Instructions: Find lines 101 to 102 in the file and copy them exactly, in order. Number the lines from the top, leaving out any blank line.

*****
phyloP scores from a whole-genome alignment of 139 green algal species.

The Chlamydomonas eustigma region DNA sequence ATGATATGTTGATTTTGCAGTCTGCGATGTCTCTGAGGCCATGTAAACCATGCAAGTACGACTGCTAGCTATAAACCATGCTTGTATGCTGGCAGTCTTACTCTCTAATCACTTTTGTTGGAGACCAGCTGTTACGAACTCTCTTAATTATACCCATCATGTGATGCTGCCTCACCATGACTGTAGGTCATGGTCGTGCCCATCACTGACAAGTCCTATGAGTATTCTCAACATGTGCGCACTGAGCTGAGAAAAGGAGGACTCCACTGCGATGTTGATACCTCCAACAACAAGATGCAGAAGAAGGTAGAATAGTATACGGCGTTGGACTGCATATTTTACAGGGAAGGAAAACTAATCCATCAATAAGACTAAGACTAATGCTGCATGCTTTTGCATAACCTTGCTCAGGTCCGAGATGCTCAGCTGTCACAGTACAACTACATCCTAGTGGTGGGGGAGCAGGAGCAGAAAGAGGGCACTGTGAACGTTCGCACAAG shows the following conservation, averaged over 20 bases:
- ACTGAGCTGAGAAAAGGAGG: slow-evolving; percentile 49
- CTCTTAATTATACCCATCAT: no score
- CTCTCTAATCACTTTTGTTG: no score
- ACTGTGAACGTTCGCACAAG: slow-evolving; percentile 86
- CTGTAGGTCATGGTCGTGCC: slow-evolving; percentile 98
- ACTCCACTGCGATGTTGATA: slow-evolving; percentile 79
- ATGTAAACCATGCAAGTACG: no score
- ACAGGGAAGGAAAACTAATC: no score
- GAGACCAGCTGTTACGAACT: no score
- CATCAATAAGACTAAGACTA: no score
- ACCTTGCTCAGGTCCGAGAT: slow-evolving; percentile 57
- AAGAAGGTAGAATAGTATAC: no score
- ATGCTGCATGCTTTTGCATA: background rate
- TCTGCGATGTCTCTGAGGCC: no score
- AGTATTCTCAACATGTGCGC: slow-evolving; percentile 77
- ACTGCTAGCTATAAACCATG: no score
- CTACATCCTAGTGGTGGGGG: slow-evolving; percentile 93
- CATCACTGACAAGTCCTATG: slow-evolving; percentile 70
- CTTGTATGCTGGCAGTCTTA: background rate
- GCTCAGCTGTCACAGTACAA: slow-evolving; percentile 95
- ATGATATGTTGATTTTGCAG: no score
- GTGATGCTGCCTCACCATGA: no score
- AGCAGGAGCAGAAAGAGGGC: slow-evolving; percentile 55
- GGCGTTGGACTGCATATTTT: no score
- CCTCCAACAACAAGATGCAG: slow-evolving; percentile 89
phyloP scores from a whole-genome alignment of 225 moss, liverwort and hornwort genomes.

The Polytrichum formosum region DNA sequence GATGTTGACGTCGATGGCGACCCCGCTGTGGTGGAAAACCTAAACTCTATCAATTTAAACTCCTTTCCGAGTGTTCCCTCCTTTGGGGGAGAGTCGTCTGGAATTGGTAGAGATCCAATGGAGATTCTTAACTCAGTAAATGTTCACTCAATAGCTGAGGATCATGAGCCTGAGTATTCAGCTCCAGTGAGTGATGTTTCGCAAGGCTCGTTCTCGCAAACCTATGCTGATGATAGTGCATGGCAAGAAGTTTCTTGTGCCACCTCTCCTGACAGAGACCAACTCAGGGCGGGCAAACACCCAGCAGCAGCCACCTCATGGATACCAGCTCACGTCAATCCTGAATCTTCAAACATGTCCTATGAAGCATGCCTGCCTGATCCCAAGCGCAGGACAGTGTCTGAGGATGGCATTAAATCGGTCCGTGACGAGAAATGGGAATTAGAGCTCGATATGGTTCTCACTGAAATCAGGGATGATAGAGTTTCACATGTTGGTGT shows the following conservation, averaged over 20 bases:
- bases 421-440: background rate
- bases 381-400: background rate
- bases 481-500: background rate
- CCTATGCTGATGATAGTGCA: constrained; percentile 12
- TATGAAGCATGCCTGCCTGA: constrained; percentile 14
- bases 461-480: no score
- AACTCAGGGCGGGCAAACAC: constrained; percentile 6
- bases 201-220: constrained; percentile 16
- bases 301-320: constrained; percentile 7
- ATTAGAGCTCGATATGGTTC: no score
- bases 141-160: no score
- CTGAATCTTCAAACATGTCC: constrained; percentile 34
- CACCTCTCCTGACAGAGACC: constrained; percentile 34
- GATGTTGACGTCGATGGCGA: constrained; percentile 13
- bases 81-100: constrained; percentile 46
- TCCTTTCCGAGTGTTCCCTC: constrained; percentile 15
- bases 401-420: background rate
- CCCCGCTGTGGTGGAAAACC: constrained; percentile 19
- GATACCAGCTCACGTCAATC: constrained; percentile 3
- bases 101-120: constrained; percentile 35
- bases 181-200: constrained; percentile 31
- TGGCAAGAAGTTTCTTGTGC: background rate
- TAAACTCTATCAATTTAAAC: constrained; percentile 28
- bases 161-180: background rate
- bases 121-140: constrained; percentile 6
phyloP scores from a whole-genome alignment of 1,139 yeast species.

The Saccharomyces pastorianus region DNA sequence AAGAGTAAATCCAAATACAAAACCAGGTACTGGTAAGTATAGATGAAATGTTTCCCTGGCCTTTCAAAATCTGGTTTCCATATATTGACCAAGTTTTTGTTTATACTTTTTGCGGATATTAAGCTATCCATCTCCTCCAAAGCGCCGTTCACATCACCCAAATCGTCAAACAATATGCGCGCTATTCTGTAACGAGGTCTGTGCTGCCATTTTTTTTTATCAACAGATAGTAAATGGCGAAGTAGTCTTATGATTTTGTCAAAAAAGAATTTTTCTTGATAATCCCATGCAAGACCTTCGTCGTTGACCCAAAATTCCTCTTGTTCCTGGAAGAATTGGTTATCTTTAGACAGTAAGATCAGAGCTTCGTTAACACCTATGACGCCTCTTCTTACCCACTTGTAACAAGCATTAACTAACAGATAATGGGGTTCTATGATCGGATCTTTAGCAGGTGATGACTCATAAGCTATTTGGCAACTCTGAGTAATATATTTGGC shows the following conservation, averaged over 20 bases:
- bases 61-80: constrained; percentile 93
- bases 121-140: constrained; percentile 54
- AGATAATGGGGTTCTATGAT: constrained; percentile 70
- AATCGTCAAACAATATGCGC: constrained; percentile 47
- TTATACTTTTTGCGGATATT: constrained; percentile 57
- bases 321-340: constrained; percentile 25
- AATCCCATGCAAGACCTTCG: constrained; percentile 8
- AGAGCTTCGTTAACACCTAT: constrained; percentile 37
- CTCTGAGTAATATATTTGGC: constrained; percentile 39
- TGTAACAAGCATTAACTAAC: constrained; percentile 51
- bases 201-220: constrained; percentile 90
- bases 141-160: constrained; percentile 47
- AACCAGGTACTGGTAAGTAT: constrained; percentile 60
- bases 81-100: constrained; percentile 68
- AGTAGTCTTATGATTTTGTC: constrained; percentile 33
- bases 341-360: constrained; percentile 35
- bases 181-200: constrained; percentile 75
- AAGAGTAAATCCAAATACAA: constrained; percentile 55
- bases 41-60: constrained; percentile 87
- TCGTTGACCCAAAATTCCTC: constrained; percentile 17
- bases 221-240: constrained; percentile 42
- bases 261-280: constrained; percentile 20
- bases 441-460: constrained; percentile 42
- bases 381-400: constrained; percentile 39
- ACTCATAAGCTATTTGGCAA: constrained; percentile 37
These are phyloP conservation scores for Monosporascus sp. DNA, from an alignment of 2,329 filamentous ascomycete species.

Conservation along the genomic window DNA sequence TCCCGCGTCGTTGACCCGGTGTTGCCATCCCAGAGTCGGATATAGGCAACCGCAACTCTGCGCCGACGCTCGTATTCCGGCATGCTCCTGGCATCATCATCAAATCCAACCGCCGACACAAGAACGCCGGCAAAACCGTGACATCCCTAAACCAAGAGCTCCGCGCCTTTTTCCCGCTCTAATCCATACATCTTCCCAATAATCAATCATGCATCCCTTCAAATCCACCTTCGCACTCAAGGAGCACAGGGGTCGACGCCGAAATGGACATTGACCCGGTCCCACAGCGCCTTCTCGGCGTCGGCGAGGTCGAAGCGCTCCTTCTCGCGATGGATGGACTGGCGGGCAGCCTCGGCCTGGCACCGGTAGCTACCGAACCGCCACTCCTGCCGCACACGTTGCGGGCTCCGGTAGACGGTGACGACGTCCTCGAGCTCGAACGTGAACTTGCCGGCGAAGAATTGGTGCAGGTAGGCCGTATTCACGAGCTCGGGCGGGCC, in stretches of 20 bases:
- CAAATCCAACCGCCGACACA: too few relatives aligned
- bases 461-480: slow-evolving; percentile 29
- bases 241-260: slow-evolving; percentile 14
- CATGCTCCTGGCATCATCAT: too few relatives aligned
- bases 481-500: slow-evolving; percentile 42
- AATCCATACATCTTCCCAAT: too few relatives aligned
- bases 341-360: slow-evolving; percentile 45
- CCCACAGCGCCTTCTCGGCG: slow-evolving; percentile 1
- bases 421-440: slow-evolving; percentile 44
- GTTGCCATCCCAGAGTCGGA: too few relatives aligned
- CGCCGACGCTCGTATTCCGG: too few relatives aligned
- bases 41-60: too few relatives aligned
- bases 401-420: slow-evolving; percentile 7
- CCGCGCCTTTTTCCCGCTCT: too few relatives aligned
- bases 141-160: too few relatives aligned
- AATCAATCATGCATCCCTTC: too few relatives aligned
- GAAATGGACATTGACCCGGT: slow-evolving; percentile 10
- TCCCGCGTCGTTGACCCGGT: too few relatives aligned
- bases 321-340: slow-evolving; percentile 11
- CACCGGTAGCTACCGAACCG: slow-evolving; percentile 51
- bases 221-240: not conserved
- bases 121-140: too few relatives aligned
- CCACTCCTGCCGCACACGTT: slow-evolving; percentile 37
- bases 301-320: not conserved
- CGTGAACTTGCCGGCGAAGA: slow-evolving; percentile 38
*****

- TCCCGCGTCGTTGACCCGGT: too few relatives aligned
- bases 321-340: slow-evolving; percentile 11